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A Child's Life and Other Stories Paperback – July 25, 2000
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From Publishers Weekly
Gloeckner is a legendary figure in underground comics. Her short, powerfully candid and visually explicit autobiographical graphic narratives vividly re-create the sexual victimization of her childhood and adolescence. Her first full-length book combines new work in color and in black-and-white, including the title story, along with older, shorter narrative comics dating back to 1976. (An appendix reprints her disturbing medical illustrations for J.G. Ballard's avant-SF classic The Atrocity Exhibition.) Abandoned by her father and sexually victimized by her alcoholic mother's lovers, the teenage heroine of "Minnie's 3rd Love" endures a "week-long nightmare of sex and drug-taking" among the hustlers and addicts of 1974 San Francisco. In the ruefully humorous "Quaker School Q-Ties," girls team up to embarrass, and disgust, boys in their grade school. Gloeckner's drawings combine a labored precision with a wild, often satirical expressiveness; her protagonists can resemble sad, angry toy dolls. Undergound comics master R. Crumb's introduction combines glowing praise and a typically embarrassing confession: "I, too, lusted after the young, budding artist-cartoonist."
Copyright 1998 Reed Business Information, Inc. --This text refers to an out of print or unavailable edition of this title.
"I thought that Phoebe Gloeckner's story, 'Minnie's Third Love,' was one of the best comic stories I ever read in my life ... a masterpiece. She is one of the best, which is interesting, seeing as: A.) She's a cute girl, B.) She's not a very prolific artist ... two factors which, one would assume, would be a hindrance to great art. But it's always a mystery, what makes great art ... there, I said it ... she's a great artist."
—R. Crumb, cartoonist
"Phoebe Gloeckner's illustrations for The Atrocity Exhibition were superb—wonderful line and shading of which Durer would have approved—several were absolute tours de force."
—J.G. Ballard, author of Crash and The Atrocity Exhibition
"Many cartoonists today mine their personal lives for subject matter. Phoebe Gloeckner achieves what few of them can; she makes the autobiographical universal. Her finely crafted drawings and emotionally powerful story-telling ability combine in this terrific collection to tell us painful, sympathetic, and hilariously human truths. Read this book. Find out why comics are art."
—Bill Griffith, creator of Zippy the Pinhead
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Top customer reviews
I think sexual abuse victims will feel that her story has some resonance with theirs. She depicts the mental manipulation of abuse and some of the underlying psychology going on through her illustrations in a disturbingly accurate way that few "professional" books show!
Phoebe Gloeckner’s “Diary of a Teenage Girl” is “An Account in Words and Pictures” of Minnie, a fifteen-year-old who is having an affair with Monroe, a 35-year-old man who is also her mother’s lover. What makes this story so different from other “child abuse memoirs” is that not once in the book does young Minnie (or anyone) claim she was coerced, abused, molested or raped. In fact, throughout the book, we are led to believe that Minnie was an active and willing participant in the relationship.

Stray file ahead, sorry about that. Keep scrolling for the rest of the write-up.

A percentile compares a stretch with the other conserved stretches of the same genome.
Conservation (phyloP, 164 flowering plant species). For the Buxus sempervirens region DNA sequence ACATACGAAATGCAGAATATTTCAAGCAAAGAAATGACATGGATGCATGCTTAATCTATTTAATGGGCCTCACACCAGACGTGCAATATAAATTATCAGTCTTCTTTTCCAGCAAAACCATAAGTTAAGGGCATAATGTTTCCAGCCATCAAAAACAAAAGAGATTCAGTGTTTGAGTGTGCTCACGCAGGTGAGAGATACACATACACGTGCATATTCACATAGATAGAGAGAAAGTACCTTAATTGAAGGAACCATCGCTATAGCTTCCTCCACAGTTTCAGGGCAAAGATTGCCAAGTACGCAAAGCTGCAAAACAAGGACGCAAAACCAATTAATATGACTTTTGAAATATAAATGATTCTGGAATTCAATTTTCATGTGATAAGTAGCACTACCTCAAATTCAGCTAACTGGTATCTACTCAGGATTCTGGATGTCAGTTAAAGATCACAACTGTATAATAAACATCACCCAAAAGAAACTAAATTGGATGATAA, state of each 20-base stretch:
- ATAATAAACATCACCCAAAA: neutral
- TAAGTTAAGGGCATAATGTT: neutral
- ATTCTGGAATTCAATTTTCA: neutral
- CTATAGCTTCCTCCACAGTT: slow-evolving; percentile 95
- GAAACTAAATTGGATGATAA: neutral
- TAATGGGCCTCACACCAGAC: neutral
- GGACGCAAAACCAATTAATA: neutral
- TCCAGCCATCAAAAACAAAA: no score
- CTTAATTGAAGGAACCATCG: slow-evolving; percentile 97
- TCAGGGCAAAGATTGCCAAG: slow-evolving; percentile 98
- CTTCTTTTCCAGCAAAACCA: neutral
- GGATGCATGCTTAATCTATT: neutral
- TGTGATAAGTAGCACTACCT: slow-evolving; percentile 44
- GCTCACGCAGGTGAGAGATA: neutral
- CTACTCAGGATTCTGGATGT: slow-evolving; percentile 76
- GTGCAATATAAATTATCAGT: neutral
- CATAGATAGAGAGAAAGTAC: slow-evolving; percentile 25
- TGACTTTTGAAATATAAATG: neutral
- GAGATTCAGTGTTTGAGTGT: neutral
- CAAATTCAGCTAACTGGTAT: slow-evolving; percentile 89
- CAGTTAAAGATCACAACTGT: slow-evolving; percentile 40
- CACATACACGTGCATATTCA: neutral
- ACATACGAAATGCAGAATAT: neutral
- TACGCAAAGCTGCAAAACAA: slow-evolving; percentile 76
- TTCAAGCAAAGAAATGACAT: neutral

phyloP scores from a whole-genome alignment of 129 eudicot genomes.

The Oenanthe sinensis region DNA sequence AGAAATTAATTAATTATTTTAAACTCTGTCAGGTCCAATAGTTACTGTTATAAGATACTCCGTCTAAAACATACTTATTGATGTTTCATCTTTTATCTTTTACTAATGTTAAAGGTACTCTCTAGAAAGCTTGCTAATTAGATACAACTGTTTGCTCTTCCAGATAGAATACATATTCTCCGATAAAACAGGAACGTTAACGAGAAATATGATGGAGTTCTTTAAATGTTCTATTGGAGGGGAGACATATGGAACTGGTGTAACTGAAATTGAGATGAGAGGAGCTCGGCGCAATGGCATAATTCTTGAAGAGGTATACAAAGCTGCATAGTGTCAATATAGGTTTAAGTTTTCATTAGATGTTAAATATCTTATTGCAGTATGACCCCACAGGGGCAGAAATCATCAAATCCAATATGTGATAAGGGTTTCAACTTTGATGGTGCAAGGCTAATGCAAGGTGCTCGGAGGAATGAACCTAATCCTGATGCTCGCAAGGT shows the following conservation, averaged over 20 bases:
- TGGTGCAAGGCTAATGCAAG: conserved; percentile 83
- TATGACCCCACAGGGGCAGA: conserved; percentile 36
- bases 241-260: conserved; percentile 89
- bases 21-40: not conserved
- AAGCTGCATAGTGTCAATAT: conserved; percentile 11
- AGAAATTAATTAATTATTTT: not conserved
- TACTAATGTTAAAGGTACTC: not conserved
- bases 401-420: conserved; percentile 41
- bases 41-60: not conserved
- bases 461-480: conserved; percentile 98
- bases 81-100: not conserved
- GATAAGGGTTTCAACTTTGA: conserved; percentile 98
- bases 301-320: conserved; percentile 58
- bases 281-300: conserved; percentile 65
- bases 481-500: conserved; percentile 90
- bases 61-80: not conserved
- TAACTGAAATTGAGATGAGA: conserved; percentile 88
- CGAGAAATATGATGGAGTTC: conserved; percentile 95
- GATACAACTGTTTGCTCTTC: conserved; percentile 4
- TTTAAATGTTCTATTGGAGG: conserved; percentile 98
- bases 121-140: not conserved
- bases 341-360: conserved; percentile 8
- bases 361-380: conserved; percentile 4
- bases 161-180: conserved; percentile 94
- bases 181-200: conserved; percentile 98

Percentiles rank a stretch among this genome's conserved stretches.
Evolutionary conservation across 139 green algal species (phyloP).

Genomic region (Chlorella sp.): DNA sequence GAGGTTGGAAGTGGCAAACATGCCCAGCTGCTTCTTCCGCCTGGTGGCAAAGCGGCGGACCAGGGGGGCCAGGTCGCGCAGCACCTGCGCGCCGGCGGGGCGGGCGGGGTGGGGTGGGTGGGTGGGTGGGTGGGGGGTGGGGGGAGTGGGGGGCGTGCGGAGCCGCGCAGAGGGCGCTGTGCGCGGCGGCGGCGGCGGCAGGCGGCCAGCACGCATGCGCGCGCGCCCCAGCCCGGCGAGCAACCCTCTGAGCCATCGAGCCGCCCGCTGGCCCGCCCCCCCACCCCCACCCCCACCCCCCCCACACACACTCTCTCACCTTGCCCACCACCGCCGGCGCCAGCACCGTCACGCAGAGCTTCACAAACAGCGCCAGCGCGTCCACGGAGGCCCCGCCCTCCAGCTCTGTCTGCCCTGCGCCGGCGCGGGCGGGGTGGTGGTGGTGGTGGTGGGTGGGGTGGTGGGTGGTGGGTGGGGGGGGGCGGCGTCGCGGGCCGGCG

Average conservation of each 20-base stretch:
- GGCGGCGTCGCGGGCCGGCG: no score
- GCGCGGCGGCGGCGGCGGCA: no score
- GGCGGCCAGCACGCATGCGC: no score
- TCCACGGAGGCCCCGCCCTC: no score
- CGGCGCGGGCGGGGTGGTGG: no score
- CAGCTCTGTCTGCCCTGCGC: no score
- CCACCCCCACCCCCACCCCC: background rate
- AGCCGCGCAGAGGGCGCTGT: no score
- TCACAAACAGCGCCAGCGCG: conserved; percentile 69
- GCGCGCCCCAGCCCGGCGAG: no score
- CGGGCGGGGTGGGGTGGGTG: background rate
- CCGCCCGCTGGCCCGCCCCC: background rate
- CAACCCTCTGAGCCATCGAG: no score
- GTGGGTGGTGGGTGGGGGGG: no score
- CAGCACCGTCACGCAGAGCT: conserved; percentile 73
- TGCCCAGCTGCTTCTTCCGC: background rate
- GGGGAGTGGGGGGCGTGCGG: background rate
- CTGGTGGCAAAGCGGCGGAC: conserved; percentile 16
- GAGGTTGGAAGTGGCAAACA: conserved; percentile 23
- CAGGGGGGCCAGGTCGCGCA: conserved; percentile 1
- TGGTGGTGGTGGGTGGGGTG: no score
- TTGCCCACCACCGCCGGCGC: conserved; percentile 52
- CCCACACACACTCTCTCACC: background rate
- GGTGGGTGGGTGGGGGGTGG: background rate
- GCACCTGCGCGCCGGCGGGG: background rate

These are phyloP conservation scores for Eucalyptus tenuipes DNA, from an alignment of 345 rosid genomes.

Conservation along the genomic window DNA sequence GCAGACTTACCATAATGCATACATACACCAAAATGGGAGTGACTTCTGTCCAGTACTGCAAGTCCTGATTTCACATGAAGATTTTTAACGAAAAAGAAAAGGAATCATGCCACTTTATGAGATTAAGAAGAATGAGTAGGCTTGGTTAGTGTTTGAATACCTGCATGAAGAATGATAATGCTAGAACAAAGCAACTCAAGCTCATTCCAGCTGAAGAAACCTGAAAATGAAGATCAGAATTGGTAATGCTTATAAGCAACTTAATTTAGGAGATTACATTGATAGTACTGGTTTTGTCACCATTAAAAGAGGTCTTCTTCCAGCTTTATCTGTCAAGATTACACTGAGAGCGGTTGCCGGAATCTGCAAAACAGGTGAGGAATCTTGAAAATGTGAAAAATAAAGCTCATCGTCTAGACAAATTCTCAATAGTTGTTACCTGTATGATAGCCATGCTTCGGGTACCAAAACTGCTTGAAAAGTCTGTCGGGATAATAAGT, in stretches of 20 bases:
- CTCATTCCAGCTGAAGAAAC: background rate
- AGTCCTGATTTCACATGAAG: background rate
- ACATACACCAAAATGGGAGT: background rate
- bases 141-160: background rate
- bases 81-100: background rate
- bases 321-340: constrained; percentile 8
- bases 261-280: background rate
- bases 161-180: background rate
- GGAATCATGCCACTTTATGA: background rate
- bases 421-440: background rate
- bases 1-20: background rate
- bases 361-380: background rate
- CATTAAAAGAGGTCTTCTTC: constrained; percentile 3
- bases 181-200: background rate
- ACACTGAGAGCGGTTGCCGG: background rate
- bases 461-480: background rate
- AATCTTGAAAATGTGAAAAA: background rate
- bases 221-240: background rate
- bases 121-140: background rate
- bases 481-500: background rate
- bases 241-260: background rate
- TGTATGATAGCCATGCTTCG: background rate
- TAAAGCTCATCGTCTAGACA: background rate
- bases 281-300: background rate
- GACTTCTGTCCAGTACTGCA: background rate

There are endless coming-of-age stories depicting young boys enjoying their budding sexuality without shame, many of them lusting after women twice their age. Usually we are given a view of women as sexual objects, yet deny that they are sexual creatures. This is a story of a teenage girl shamelessly exploring her sexuality with enthusiasm. She is intelligent, self aware, amorous, sexually liberated, without the usual consequential disaster normally associated with these traits. This is one reason why “Diary” is such a unique novel.
This 300 page book switches between prose and graphic novel, starting with a detailed drawing of Minnie, dark long hair with short bangs, big eyes looking up into the sky. The words on the opposite page read:
“I DON’T REMEMBER BEING BORN. I was a very ugly child. My appearance has not improved so I suppose it was a lucky break when he was attracted by my youthfulness.”
You can tell in the drawing that Minnie is not bad looking, but it is easy to get right into her mind-set, because what 15-year-old ever knows she is attractive? We also understand that this character has some insight because she knows it was her youthfulness that attracted the attention of Monroe.
Set in San Francisco during 1976, the adults in Minnie’s life have no boundaries, or any understanding of her emotions, needs or intelligence. Her best friend Kimmie is the epitome of all Minnie dislikes in herself. As we get to know Monroe better, we understand that he is an insecure, needy, emotional child at best, and at worst, he is an all-out child molester who should be imprisoned for life.
This book is unique, powerful and not for the tenderhearted. If you are bored reading about women that are usually the victim, always innocent, never responsible for their own decisions or their own lot in life, you will find this story refreshing in its truthfulness. The artwork is beautiful and detailed. It’s no surprise the author/artist works as a medical illustrator.
I also read “A Child’s Life,” Phoebe’s previous book published in 1998. The graphic novel was classified as pornography and refused entry by customs officials in both France and England. It reads to me as the story-board for the 2002 “Diary”; if you are planning on reading both, start with “A Child’s Life,” not because it’s necessary for the story line, but because reading it after “Diary” might be redundant or anti-climatic.
Favorite quote – “I wish I knew someone who was happy” or “My youth is something that cannot be helped.”